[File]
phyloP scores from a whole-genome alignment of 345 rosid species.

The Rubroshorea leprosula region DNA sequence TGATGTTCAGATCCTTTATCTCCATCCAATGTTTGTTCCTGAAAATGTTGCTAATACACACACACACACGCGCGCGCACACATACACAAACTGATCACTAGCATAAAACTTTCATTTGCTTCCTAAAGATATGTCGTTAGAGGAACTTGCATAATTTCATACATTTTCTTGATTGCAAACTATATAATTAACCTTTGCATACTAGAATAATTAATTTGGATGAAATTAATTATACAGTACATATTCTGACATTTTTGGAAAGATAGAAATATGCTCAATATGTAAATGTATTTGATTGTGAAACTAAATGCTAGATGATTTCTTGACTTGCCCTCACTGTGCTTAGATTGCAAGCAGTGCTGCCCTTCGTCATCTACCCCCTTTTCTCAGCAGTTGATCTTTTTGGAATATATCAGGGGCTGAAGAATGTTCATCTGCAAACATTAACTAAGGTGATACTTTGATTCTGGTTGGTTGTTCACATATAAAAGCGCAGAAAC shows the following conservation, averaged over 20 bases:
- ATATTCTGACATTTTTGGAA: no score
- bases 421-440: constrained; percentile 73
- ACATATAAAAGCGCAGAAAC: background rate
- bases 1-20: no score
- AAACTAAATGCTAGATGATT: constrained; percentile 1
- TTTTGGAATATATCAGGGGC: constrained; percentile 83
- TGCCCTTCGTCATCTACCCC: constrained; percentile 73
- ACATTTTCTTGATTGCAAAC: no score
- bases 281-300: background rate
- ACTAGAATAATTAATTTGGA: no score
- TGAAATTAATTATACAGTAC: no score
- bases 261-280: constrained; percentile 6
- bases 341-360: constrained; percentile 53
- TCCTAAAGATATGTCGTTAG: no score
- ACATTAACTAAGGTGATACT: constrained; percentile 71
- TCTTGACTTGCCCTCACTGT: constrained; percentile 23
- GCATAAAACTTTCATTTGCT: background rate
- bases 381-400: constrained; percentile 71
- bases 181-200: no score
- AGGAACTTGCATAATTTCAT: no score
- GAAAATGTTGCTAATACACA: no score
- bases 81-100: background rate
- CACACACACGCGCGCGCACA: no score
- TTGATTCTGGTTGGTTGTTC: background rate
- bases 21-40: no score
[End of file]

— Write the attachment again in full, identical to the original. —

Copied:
phyloP scores from a whole-genome alignment of 345 rosid species.

The Rubroshorea leprosula region DNA sequence TGATGTTCAGATCCTTTATCTCCATCCAATGTTTGTTCCTGAAAATGTTGCTAATACACACACACACACGCGCGCGCACACATACACAAACTGATCACTAGCATAAAACTTTCATTTGCTTCCTAAAGATATGTCGTTAGAGGAACTTGCATAATTTCATACATTTTCTTGATTGCAAACTATATAATTAACCTTTGCATACTAGAATAATTAATTTGGATGAAATTAATTATACAGTACATATTCTGACATTTTTGGAAAGATAGAAATATGCTCAATATGTAAATGTATTTGATTGTGAAACTAAATGCTAGATGATTTCTTGACTTGCCCTCACTGTGCTTAGATTGCAAGCAGTGCTGCCCTTCGTCATCTACCCCCTTTTCTCAGCAGTTGATCTTTTTGGAATATATCAGGGGCTGAAGAATGTTCATCTGCAAACATTAACTAAGGTGATACTTTGATTCTGGTTGGTTGTTCACATATAAAAGCGCAGAAAC shows the following conservation, averaged over 20 bases:
- ATATTCTGACATTTTTGGAA: no score
- bases 421-440: constrained; percentile 73
- ACATATAAAAGCGCAGAAAC: background rate
- bases 1-20: no score
- AAACTAAATGCTAGATGATT: constrained; percentile 1
- TTTTGGAATATATCAGGGGC: constrained; percentile 83
- TGCCCTTCGTCATCTACCCC: constrained; percentile 73
- ACATTTTCTTGATTGCAAAC: no score
- bases 281-300: background rate
- ACTAGAATAATTAATTTGGA: no score
- TGAAATTAATTATACAGTAC: no score
- bases 261-280: constrained; percentile 6
- bases 341-360: constrained; percentile 53
- TCCTAAAGATATGTCGTTAG: no score
- ACATTAACTAAGGTGATACT: constrained; percentile 71
- TCTTGACTTGCCCTCACTGT: constrained; percentile 23
- GCATAAAACTTTCATTTGCT: background rate
- bases 381-400: constrained; percentile 71
- bases 181-200: no score
- AGGAACTTGCATAATTTCAT: no score
- GAAAATGTTGCTAATACACA: no score
- bases 81-100: background rate
- CACACACACGCGCGCGCACA: no score
- TTGATTCTGGTTGGTTGTTC: background rate
- bases 21-40: no score